Business and Corporate

Baton Rouge Metro Council Passes Devin's Law, Adopts New Regulations on Rental Properties

Devin's Law enacts new regulations dealing with security cameras, lighting, and disclosure of criminal activity.

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By Bradley C. Guin

3 min read
The Baton Rouge Metropolitan Council passed a new ordinance, called “Devin’s Law,” on September 14, 2022. The ordinance is designed to make rental properties safer by imposing new regulations on rental properties. There are three components to the ordinance dealing with security cameras, lighting, and disclosure of criminal incidents.
With respect to security cameras, Section 8A:210(a)(1) states, in relevant part: “All rental properties may install and maintain security cameras capable of obtaining clear, discernable footage of every portion of the rental property which is not located within the confines of the building or structure itself.”[1] This requirement is not mandatory, since the ordinance uses the permissive “may” and not the mandatory “shall.”[2] If security cameras are used in connection with this ordinance, then the security camera system should “be capable of storing and maintaining all footage for a period of 30 days.”[3]
Section 8A:210(a)(3) appears to make it mandatory that rental properties hand over security camera footage to law enforcement. It states: “If security cameras are installed pursuant to this section, the rental property must immediately provide copies of any and all available footage to law enforcement upon request.”[4] This section is problematic. The Fourth Amendment to the United States Constitution guarantees all persons the right to be free “against unreasonable searches and seizures.”[5] Generally speaking, this requires the police to first obtain a warrant before conducting a search.[6] And to obtain a warrant, the police need probable cause to believe that a crime has been committed.[7] This section of Devin’s Law, however, appears to do away with these threshold requirements and, therefore, may be unconstitutional.
As to lighting, Section 8A:210(b)(1) states, in relevant part: “All rental properties may install and maintain lighting capable of illuminating every portion of the rental property which is not located within the confines of the building or structure itself.”[8] Again, this provision is optional, since the ordinance uses the word “may” instead of “shall.”[9] The ordinance explains that this provision applies to “all parking lots, walkways, sidewalks, grassy areas, playground areas and trash collection areas.”[10]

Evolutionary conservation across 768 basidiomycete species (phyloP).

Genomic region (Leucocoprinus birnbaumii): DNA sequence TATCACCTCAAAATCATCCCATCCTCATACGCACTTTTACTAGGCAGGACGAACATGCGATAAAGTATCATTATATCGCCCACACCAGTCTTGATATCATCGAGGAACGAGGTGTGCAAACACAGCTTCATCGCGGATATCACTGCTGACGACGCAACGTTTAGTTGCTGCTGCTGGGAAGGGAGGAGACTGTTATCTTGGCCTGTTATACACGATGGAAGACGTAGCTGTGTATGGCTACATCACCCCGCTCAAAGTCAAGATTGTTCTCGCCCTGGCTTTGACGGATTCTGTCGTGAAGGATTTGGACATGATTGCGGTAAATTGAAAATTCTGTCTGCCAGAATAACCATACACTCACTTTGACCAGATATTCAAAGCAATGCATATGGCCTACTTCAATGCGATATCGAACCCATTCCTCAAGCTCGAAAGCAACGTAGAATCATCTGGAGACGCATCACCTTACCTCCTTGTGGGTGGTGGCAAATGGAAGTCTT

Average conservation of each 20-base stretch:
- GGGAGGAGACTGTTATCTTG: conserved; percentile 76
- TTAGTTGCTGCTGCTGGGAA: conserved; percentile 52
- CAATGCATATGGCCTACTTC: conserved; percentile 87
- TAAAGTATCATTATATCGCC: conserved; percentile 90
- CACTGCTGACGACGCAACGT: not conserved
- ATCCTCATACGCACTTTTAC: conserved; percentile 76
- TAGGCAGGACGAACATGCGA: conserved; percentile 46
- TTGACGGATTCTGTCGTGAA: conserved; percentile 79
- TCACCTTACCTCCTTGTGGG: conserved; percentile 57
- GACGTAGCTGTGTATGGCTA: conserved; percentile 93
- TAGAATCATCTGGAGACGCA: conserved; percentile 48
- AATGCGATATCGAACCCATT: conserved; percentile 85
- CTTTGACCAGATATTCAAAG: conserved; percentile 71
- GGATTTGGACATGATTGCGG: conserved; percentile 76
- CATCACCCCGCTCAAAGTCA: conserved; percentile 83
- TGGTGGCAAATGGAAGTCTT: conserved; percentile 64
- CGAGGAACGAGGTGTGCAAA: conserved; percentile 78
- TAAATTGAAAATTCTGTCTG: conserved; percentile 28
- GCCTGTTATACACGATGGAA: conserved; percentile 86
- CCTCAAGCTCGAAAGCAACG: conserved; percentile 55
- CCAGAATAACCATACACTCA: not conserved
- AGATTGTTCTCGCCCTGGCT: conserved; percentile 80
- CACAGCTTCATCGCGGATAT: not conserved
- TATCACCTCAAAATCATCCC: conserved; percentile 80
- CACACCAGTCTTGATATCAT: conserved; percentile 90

The ordinance also imposes new disclosure requirements on rental properties. Section 8A:210(c)(1) requires “any owner, property manager or property management company who is responsible for or has control over the rental property” to “disclose to any prospective tenant the resources where the prospective tenant may obtain data regarding criminal incidents occurring within close proximity of the rental property.” This disclosure must be made prior to leasing the property.[11] The disclosure must include information provided by Open Data BR or the Baton Rouge Police Department.[12] The disclosure required by Devin’s Law may be posted in the rental office, made available online, or delivered in writing to prospective tenants.[13]
Finally, the ordinance imposes penalties for noncompliance. Violators of Devin’s Law must first be given a warning and a 15-day period within which to cure the violation.[14] If the violation is not correct within the cure period, then violators may be fined an amount not to exceed $500, and each day’s failure to comply constitutes a separate violation.[15]
The new ordinance leaves several questions unanswered. For instance, the ordinance does not define “rental properties.” Thus, short-term rental property owners, like those who use AirBnB, may be subject to Devin’s Law, since the ordinance does not limit its application to only traditional, long-term rental properties. Also, the ordinance does not distinguish between residential and commercial rental properties.
Devin’s Law goes into effect on January 1, 2023.
[1] (Emphasis added).
[2] See La. R.S. 1:3.
[3] Sec. 8A:210(a)(2).
[4] Sec. 8A:210(a)(3).
[5] U.S. Const. amend. IV.
[6] Kentucky v. King, 563 U.S. 452, 459 (2011).
[7] Id.
[8] (Emphasis added).
[9] See La. R.S. 1:3.
[10] Sec. 8A:210(b)(1).
[11] Sec. 8A:210(c)(1).
[12] Sec. 8A:210(c)(2).
[13] Sec. 8A:210(c)(3).
[14] Sec. 8A:210(d).
[15] Id.

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